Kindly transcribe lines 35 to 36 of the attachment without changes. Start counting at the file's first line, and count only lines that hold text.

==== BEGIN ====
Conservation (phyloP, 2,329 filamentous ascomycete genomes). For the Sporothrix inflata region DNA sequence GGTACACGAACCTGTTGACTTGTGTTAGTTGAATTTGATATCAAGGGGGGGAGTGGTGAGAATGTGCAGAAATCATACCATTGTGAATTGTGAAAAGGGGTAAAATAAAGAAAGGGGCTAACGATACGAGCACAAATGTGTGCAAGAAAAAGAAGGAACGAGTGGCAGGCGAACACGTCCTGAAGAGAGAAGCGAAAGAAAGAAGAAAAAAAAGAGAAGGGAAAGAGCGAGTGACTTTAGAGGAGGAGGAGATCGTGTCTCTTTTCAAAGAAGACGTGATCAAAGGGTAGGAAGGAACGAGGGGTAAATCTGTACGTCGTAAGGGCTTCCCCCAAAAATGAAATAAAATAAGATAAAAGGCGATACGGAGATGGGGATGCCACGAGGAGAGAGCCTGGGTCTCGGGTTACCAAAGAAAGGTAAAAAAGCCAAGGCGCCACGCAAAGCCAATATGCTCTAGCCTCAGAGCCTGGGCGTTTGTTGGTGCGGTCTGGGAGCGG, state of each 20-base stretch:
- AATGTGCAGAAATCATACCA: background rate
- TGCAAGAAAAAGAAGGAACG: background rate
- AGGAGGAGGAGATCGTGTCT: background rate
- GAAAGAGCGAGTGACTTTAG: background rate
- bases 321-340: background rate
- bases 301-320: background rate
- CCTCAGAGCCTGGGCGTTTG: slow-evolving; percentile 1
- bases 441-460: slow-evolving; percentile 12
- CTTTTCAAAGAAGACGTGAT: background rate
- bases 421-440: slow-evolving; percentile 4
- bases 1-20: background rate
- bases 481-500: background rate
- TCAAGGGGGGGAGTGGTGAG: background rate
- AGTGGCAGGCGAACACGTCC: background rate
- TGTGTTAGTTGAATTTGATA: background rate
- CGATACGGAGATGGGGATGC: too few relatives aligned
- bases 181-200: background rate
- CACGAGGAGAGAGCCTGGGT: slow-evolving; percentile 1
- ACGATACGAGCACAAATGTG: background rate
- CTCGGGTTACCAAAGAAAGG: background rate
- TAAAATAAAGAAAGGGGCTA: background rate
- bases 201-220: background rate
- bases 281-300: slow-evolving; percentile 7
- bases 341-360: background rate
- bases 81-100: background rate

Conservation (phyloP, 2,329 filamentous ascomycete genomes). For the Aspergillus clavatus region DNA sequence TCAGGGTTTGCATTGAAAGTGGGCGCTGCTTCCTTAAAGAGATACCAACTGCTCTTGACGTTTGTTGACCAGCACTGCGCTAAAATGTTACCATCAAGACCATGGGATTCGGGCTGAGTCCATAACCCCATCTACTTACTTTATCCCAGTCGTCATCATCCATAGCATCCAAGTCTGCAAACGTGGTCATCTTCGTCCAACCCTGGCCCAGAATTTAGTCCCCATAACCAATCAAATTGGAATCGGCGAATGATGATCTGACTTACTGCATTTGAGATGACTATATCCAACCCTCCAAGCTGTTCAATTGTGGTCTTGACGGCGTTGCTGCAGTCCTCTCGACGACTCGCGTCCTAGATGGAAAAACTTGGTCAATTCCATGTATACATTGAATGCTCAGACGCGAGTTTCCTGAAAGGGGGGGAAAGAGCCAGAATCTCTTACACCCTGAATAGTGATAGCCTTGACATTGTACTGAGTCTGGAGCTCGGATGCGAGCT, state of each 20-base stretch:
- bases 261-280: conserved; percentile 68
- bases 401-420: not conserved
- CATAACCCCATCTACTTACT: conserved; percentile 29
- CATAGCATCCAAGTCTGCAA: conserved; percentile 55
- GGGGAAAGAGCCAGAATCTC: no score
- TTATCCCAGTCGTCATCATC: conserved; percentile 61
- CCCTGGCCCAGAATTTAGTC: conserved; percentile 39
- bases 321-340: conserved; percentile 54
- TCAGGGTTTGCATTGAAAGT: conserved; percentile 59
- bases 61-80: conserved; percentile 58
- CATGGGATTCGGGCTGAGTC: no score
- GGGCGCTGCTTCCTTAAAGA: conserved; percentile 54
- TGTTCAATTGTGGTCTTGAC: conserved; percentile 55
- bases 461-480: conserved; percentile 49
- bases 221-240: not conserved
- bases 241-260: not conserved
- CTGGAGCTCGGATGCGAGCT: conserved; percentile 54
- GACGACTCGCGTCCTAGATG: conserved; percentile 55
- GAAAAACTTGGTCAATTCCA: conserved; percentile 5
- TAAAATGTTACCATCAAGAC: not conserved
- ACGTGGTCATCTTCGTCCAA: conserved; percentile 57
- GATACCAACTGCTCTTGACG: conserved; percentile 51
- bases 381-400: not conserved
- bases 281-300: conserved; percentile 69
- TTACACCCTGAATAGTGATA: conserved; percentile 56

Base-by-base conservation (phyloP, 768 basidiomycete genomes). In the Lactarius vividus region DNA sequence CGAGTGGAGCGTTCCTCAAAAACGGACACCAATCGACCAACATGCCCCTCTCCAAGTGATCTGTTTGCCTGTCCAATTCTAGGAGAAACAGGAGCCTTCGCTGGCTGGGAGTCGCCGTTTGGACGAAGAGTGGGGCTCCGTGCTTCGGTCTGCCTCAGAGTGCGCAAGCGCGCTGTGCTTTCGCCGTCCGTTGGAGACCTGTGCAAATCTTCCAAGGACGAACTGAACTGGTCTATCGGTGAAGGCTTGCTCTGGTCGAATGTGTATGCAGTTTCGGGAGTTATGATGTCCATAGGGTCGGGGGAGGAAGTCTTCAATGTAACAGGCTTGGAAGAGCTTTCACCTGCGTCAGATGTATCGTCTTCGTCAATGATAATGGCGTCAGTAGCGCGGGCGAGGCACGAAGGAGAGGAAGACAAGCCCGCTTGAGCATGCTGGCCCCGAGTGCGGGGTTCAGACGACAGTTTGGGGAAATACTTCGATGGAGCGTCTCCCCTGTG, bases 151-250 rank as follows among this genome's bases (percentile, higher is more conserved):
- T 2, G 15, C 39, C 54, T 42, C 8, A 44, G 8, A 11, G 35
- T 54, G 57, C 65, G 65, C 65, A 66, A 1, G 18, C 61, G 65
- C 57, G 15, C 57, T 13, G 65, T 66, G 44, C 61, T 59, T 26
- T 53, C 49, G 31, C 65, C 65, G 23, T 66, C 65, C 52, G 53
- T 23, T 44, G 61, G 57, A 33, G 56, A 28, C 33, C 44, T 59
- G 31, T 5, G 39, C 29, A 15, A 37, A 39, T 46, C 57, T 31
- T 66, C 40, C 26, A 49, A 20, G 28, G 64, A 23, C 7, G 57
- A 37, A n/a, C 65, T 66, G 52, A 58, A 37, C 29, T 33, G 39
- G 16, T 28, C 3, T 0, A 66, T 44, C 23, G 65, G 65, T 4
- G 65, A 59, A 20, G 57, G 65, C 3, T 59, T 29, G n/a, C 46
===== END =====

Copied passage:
- bases 321-340: conserved; percentile 54
- TCAGGGTTTGCATTGAAAGT: conserved; percentile 59